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The Hard Problem in Database Migrations

by Brandon Carver, on Oct 15, 2020 12:16:45 PM

I don't think anyone would question that 2020 has been a year of problems. I mean, 2019 had its problems, but this is definitely a level up. More of the "hard problems" than we're collectively used to. When I was 1, I imagine my problems were centered around worrying that my steps were too wobbly to make it across the room, and what was going to be for dinner. When I was 16, speed humps on dark roads were the bane of my existence, along with what was going to be for dinner. Even when I became an adult, my main concerns were centered around how do I get this data warehouse migrated to the cloud... and what was going to be for dinner.

One of the hard problems 2020 has caused is how to take your entire organization's workforce remote. (We've done it here, so now I'm less concerned with traffic every morning, and more concerned about the interruptions by household animals and children that are ever present on any video call I happen to be on. Though I've discovered deciding what's for dinner has remained a primary concern. I guess some things are universal, even in 2020.) If you're taking your workforce remote, Mobilize.Net has a lot of experience modernizing applications and taking them to the web. Getting a complete transformation is going to be far more beneficial in the long run than trying to lift and shift, and the same is true for any data warehouse. Taking your data warehouse from on-premise servers to the cloud is practically essential in a business world where everyone is working remotely.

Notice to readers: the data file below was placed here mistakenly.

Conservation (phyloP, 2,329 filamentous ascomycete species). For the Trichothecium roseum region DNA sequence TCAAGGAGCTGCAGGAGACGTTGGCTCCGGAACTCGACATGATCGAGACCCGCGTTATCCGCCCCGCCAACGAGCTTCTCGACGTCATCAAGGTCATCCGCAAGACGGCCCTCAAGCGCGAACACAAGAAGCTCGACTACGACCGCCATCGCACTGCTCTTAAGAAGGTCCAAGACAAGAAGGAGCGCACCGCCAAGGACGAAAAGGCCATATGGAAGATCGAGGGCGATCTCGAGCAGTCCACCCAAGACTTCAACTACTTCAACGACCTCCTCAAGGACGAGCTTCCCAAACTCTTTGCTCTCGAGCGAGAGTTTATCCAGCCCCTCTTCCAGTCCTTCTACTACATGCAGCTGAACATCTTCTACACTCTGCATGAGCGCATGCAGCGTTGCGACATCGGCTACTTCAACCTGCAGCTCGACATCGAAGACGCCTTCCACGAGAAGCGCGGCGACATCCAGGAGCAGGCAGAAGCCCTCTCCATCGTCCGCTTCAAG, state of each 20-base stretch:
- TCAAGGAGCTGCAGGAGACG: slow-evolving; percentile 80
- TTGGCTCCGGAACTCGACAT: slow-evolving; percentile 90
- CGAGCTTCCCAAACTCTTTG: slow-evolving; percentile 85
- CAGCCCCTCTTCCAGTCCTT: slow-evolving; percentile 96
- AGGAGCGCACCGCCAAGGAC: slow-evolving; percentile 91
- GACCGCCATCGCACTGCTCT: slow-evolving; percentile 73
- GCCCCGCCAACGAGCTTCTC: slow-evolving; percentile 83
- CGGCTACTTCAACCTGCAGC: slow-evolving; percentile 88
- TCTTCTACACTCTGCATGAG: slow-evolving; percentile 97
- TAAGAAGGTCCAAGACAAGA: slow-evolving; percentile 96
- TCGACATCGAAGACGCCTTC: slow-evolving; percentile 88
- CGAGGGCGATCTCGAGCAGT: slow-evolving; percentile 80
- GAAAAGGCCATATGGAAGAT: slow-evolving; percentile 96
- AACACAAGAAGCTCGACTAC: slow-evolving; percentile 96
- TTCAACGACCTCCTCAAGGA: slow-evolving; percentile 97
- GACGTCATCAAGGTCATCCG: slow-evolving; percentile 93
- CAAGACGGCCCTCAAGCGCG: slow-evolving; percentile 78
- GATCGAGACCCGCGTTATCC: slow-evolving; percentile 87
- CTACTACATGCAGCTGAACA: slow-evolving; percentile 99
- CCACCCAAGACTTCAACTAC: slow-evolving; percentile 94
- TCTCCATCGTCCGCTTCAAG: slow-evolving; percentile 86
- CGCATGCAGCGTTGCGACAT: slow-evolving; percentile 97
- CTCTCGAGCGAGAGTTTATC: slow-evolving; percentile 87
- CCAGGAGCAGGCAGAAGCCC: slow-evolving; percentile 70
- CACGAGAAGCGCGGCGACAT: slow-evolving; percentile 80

As a result, the demand to get to the cloud is at an all time high, and Snowflake is uniquely positioned as the leader in this space. (I mean... did you see their IPO?) Our tools have been hard at work fast tracking data warehouses to Snowflake. Just in the past 6 months, we've seen over 240 million lines of code processed by Mobilize.Net's database migration products. So we've decided to partner up with Snowflake and share a few of the lessons learned in migrating workloads from Teradata to Snowflake. We co-hosted a webinar with Snowflake called "Fast Track Your Migration from Teradata to Snowflake"  on Wednesday, October 21, 2020. (Fear not, if you missed it, you can watch the recording. It's riveting.) In this webinar, we shared how we implement solutions to the "hard problem" in a migration from Teradata to Snowflake. 

snowflake webinar 2

So... what is the "hard problem"? If you're going to Fast Track your migration to Snowflake, you'll need to know where the speed humps are. Before we get there, we've already done a webinar that gives a high level view of the migration process, in case you missed it. Every SI has their own version of this, but it's all essentially the same. Here's an image from the webinar that gives an overview of the migration process: